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Five great books set in BRAZIL

27th July 2019

Brazil is the latest destination in our ‘Great books set in…’ series. Five great books set in Brazil.

I was not encouraged to follow the career of a writer because my parents thought that I was going to starve to death. They thought nobody can make a living from being a writer in Brazil. They were not wrong‘ – Paulo Coelho

Five great books set in BRAZIL

Here are five books that will take you to this exotic, rhythmic South American country, whether you’re travelling to Brazil, or just want to be transported there from the comfort of your special reading place at home.

City of Brick and Shadow by Tim Wirkus

Already struggling to keep their tiny congregation afloat, two Mormon missionaries stationed in the dangerous Latin American neighborhood of Vila Barbosa suspect the worst when Marco Aurelio, a man they recently baptised, disappears from a crowded street market. When the neighborhood’s corrupt police force shows no interest, Elder Toronto and Elder Schwartz decide to investigate Marco Aurelio’s disappearance themselves.

Breaking mission rule after mission rule, the elders doggedly pursue any clues that might lead them to their friend. As they interview the people who knew him – his short-tempered, bodybuilding brother; his gun-toting ex-wife; his mercurial former business partner –a tangled portrait emerges of an enigmatic con artist in over his head.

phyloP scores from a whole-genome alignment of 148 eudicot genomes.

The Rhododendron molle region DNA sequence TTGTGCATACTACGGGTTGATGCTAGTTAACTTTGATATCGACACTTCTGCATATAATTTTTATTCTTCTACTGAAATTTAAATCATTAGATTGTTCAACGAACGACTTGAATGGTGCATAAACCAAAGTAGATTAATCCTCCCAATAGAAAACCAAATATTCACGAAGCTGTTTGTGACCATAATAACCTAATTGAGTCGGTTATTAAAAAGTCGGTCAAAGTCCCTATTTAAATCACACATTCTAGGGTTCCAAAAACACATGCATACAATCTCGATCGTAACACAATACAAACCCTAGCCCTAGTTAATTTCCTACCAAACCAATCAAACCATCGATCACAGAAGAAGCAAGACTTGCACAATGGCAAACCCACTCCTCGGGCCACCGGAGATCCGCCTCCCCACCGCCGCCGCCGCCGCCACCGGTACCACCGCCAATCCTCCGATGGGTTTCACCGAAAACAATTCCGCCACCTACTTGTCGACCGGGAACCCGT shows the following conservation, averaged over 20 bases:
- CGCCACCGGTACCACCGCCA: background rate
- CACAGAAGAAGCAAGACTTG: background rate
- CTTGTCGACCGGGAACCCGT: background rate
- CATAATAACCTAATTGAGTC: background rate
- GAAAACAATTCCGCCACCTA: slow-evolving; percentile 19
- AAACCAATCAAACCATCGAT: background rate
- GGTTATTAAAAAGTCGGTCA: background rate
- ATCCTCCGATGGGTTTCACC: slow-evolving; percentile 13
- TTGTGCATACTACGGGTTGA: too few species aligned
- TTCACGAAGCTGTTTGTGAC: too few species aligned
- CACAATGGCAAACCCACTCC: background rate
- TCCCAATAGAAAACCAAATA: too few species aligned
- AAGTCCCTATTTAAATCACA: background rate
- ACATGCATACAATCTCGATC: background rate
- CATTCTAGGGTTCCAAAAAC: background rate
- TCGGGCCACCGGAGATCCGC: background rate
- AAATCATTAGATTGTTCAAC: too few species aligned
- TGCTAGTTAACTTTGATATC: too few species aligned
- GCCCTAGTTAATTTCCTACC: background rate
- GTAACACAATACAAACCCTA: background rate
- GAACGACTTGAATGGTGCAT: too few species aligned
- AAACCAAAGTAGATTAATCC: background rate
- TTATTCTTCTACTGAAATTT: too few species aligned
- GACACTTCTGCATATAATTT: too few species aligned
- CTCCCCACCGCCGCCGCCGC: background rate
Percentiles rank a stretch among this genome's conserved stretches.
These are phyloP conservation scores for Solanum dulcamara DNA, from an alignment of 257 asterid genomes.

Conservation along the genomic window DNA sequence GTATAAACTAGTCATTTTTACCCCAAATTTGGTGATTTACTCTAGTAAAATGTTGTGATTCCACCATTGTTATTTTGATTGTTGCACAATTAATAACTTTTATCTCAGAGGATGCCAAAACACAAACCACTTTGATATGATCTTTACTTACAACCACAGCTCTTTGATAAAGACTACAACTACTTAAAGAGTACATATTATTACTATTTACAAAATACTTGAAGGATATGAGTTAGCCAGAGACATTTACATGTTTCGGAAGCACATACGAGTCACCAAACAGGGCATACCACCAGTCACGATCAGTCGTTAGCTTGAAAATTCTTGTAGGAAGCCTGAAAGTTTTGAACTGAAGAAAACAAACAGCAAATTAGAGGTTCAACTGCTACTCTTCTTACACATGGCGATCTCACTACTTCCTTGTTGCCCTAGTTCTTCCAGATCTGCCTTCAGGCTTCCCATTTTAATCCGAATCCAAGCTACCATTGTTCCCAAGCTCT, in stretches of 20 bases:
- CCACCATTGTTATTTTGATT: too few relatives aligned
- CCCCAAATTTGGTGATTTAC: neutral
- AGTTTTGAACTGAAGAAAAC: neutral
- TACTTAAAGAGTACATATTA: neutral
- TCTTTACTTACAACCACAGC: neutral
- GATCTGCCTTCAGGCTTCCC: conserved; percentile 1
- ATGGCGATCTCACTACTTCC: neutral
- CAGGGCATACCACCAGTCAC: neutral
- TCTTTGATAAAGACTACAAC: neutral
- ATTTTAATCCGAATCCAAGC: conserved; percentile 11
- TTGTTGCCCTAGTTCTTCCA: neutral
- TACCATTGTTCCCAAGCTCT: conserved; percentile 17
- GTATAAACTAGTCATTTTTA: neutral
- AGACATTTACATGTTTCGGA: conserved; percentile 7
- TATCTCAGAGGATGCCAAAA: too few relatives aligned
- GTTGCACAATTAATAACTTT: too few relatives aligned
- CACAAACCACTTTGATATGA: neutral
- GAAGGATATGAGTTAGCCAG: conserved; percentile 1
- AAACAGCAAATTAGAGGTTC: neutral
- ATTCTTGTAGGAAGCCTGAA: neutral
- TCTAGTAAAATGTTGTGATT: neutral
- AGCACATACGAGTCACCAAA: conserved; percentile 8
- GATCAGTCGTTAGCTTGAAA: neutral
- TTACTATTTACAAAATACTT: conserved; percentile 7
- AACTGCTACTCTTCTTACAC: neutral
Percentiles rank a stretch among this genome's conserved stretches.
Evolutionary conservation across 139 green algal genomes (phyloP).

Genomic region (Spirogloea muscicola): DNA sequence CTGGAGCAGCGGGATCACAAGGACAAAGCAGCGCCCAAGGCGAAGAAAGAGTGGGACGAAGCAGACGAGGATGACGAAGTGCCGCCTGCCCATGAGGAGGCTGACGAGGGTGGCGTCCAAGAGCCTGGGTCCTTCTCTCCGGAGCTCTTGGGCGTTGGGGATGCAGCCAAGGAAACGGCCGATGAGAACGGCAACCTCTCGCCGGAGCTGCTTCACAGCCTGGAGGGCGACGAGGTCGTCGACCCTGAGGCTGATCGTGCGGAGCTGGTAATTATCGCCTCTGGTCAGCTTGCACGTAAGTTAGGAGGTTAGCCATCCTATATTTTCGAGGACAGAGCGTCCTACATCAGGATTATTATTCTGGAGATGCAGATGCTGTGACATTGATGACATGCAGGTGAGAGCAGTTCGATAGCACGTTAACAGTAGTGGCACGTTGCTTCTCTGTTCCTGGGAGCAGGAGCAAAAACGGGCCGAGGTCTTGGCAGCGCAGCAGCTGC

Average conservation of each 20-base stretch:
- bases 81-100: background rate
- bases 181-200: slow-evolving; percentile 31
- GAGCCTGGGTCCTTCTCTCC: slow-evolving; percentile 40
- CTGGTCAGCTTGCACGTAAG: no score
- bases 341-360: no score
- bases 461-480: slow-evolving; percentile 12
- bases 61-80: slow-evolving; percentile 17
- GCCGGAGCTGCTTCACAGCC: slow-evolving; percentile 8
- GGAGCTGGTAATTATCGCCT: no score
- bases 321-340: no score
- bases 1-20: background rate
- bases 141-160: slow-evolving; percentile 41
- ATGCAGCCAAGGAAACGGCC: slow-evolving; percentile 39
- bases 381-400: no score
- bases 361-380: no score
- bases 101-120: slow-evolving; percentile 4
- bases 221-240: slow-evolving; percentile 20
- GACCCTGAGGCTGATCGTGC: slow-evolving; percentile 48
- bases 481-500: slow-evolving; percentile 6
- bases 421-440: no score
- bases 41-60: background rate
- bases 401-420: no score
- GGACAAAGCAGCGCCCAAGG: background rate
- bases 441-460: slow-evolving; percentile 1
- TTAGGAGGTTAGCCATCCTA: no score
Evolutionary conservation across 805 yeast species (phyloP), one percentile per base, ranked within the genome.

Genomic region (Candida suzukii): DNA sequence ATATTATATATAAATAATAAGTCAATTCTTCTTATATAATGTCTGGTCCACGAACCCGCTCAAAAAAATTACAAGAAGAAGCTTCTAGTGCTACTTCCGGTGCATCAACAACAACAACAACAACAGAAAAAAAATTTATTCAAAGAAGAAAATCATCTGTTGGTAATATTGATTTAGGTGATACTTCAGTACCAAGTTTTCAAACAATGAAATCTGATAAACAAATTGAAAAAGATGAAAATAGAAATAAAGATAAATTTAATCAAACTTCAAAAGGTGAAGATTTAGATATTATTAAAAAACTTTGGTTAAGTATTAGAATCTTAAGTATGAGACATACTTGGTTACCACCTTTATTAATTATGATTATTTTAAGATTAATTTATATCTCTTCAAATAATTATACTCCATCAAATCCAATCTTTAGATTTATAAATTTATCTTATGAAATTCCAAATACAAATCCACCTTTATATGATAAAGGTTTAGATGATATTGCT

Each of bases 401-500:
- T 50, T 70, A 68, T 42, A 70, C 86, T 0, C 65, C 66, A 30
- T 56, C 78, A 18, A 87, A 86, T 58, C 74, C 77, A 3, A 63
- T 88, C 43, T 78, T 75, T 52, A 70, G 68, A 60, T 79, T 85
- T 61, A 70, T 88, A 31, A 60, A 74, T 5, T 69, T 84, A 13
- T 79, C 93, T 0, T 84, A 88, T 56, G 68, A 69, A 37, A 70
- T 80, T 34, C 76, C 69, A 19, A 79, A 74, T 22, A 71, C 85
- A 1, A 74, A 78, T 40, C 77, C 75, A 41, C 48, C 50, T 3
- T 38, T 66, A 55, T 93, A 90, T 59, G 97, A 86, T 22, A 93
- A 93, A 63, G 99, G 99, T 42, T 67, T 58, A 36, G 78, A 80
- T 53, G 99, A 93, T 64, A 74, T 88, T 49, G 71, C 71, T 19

At the edges of the investigation lurks a shadowy, mythical figure known only as the Argentine, a man who poses an increasingly dire threat to the two young missionaries as they plunge recklessly forward.

Heliopolis by James Scudamore

Set against a city on the edge of reality, of high towers and seething favelas, of rich enclaves and social stratification.

Ludo is a boy taken from the slum of Heliopolis and raised in the gated wealth of Angel Park. Highly credible characters locked in often extreme situations.

By turns darkly humorous and poignant, Scudamore’s Booker Prize-nominated novel is a highly original take on the rags-to-riches story.

The Book of Rio by Katie Slade & Toni Marques

It’s the city the rest of the world descends on to party…. whether for the spectacular annual Carnival, the sun-kissed beaches, the World Cup, or, in 2016, the Olympics. It’s also a place that’s sadly become synonymous with some of the excesses of partying, the dark underbelly that accompanies any urban hedonist’s destination. But these are just two images of Rio. There are countless others: opulent seat of two former empires; stronghold of brutal, twentieth-century dictatorships; sprawling metropolis stretched between stunning mountain tops and equally stunning economic extremes – from the affluence of neighbourhoods like Leblon and Ipanema, to the overcrowded slums in the foothills, the favelas.